The main cause is his sporadic riding and training. Due to various circumstances, Kazam has been a green horse for years - never graduated any further. Steph got him green-broke a couple of years ago, then he turned up lame, so he had time off. Connie started getting on him again last fall - at the time she had him boldly going out alone... and he went lame again so he had the winter off. Then nobody was around to put the time in riding him. He went to a trainer this summer for a month, then had more time off while I was gone. I started him back later this summer, and while I mostly rode him in company, he always had a traumatic time going out by himself. Then I left again for 2 weeks to Kentucky. When I got back, I rode him for 2 days, then went and fell off him and broke my rib. He had 6 weeks off.

I've started back on him again, and, since his biggest problem is going out by himself, that is all that we do. Every day.

And that's all we will do until he gets so comfortable with it that he dreams about wanting to do it. Some days are worse than others, but every day is better in some little way. Every day, he's a little less scared, or less reluctant, or less spooky; he's more relaxed or relaxed sooner, more able to control his panic. He does, however, know every shortcut home, just in case we get caught out in a heavy fog and I get lost.

This is what happened yesterday:

We were coming back home from a good ride. We crested our Tevis hill where we have a view of home. Kazam spotted his horse herd far up the pasture on this side of the creek - not a usual spot... and he started getting wound up thinking about it - Ohmigosh, the horses are not by the house, they are up there!!!!

He did keep his cool and remain responsive and controllable all the way home, but as soon as I unsaddled him and turned him loose, panic mode took over. He took off cantering up the pasture, over a hill and out of sight, whinnying for his mates.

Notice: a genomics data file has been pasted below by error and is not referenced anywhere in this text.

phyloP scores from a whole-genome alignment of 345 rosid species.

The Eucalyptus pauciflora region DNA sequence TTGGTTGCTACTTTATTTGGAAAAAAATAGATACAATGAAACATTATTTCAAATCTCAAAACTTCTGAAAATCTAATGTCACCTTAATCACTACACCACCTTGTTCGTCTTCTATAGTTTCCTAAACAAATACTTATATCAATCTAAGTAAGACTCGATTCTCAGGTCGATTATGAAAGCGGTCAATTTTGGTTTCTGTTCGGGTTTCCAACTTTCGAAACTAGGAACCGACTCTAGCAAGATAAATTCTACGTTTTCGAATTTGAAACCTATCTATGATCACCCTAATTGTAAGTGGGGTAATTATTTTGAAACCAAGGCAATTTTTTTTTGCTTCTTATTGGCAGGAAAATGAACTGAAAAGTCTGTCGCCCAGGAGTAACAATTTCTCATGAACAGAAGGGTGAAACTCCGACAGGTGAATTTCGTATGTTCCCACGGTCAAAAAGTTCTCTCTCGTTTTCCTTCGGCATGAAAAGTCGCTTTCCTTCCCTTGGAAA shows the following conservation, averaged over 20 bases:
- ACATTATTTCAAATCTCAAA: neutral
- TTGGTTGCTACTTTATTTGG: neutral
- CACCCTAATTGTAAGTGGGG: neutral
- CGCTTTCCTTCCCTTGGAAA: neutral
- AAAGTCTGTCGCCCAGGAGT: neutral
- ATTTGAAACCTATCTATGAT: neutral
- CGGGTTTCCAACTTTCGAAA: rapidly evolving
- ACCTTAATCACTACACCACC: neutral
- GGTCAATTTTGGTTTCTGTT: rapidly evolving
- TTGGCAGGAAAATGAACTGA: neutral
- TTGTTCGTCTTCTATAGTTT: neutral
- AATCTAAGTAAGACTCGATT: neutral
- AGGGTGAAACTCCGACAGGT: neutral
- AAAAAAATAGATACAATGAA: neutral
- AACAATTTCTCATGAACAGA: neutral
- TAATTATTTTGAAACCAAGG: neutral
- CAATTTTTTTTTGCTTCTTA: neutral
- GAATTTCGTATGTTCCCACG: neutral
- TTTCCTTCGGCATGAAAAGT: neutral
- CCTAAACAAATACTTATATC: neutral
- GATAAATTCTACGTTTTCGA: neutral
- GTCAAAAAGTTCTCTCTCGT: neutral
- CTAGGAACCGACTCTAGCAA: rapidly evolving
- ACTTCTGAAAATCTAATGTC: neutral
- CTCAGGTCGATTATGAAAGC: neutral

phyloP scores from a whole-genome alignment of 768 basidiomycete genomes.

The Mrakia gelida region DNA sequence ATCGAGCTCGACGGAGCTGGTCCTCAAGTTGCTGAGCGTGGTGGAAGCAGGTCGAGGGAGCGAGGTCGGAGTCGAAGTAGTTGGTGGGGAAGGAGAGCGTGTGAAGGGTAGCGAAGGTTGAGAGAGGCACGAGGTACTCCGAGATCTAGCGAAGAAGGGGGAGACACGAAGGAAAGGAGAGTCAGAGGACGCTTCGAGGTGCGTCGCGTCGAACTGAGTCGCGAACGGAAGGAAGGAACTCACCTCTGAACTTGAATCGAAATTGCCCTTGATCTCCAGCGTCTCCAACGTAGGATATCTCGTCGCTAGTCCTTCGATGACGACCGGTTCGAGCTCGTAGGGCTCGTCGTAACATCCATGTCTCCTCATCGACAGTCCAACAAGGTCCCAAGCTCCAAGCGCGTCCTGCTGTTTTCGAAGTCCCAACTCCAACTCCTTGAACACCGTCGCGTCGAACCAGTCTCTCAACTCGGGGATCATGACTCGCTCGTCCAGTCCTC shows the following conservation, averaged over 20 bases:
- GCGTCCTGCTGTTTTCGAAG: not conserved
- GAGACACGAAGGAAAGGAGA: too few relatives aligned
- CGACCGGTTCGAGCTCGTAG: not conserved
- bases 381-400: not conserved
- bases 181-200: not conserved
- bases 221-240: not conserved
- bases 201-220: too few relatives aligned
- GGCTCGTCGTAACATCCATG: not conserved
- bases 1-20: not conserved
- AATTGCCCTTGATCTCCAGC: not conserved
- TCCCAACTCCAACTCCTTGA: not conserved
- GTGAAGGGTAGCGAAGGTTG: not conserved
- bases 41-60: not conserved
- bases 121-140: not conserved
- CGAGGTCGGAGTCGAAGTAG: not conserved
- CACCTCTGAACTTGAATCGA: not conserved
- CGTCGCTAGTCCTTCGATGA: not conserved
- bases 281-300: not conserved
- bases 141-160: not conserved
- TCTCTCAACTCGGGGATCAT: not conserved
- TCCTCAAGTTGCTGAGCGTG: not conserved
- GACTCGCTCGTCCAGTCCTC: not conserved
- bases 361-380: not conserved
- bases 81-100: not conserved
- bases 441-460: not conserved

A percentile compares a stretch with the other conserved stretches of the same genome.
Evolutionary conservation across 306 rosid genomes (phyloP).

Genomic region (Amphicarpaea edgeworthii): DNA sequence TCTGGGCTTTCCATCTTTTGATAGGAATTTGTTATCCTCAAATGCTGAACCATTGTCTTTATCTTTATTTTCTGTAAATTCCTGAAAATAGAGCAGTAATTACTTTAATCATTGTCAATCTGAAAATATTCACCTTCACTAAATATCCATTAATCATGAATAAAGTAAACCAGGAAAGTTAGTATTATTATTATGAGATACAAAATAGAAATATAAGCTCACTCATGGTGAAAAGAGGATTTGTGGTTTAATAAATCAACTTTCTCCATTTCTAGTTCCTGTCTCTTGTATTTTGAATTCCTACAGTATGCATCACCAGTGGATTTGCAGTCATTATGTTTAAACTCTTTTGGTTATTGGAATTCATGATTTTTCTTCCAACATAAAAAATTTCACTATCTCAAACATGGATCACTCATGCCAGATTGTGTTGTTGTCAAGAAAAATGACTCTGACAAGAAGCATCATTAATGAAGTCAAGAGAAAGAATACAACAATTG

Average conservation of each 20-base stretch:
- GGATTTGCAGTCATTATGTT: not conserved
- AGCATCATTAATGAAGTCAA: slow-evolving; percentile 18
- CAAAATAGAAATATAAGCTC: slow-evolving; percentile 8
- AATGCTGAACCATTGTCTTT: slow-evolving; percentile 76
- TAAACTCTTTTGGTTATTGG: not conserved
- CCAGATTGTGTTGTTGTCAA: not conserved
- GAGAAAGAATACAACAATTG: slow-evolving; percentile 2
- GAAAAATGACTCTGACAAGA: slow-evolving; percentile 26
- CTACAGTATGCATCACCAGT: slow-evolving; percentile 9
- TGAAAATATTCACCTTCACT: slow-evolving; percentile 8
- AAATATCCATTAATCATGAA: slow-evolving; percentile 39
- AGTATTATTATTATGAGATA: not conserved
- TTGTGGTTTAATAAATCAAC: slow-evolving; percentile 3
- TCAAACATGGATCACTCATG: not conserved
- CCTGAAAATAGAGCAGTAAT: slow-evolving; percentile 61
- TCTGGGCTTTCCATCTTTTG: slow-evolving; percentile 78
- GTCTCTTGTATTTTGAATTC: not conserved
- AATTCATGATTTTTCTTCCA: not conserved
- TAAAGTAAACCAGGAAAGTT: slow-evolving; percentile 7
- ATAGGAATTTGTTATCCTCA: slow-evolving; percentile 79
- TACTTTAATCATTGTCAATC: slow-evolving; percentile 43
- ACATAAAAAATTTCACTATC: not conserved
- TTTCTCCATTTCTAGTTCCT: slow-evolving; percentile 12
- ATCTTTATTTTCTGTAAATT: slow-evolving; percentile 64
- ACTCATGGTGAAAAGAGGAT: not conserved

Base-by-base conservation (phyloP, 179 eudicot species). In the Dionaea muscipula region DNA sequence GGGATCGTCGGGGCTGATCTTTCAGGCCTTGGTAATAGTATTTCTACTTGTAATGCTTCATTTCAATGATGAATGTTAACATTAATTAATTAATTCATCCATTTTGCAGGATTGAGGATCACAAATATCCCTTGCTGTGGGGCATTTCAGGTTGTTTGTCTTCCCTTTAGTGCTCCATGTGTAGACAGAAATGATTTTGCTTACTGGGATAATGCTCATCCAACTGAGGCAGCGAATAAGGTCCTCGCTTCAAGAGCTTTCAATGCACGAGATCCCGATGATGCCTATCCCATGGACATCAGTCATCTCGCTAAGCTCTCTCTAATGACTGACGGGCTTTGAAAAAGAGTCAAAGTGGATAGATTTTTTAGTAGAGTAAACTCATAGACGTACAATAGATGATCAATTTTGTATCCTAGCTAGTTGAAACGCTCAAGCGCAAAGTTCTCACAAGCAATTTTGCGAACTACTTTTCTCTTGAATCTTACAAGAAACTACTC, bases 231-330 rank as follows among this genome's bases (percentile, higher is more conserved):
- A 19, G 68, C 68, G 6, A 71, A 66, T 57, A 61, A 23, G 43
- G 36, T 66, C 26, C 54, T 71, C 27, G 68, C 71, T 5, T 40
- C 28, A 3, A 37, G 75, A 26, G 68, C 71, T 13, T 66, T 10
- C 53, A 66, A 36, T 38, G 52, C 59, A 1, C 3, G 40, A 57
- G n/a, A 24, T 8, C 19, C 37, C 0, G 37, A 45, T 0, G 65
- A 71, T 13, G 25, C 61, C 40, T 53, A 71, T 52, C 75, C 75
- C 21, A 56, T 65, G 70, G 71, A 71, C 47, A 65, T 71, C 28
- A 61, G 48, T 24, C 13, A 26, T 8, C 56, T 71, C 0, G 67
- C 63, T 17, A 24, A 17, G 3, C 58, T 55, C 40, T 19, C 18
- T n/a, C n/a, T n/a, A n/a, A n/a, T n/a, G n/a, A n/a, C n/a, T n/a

I turned away, figuring he'd cross the creek up there and join them, but then I heard a mighty roar. Here came Kazam - running back toward the house, 300 miles an hour - ohmigod! - whinnying in hysteria, every thundering stride stabbing his whinnies with panic.

I gasped and my heart stopped: shocking - thrilling - terrifying - exciting - all at the same time. I've never seen a horse run this fast, warp speed, not a Quarter Horse in a quarter-mile race out of the starting gate. (Although I did ride a rocket ship once in the Egyptian desert... but that's another story.) I cringed as Kazam got near the barn, afraid he'd just crash into it. He swerved and shot past it and on down the side of the mare pen, sat on his haunches, spun a 180, started sprinting back up the pasture, dropped and spun toward the creek, leaped over it, and headed for his herd, still whinnying up a frenzy. Ohmigod!

Meanwhile, Rhett was already trotting back in this direction to see what the heck was going on - I could see a collision coming! But somehow they all jumbled seamlessly together and caught the electric current and became one tempest, typhooning back my way, blasting across the creek, cutting the corner of the barn at a tilt to the front pen (Stormy the fat boy much slower behind them, and carefully crossing the rocky creek), where they skillfully whirled and ducked and dodged each other in a great upheaval of dust - bucked, wheeled, reared, piaffed, spun, and head-down-double-barrelled in the air, just because they had four legs and they could. An exuberant herd romp!

And suddenly all was calm. One last snort. Sides heaved. Heads dropped to graze. Like nothing had happened. My heart finally jump-started and I drew breath again. Ohmigod!

This is what I'm working to prevent Kazam from doing under saddle.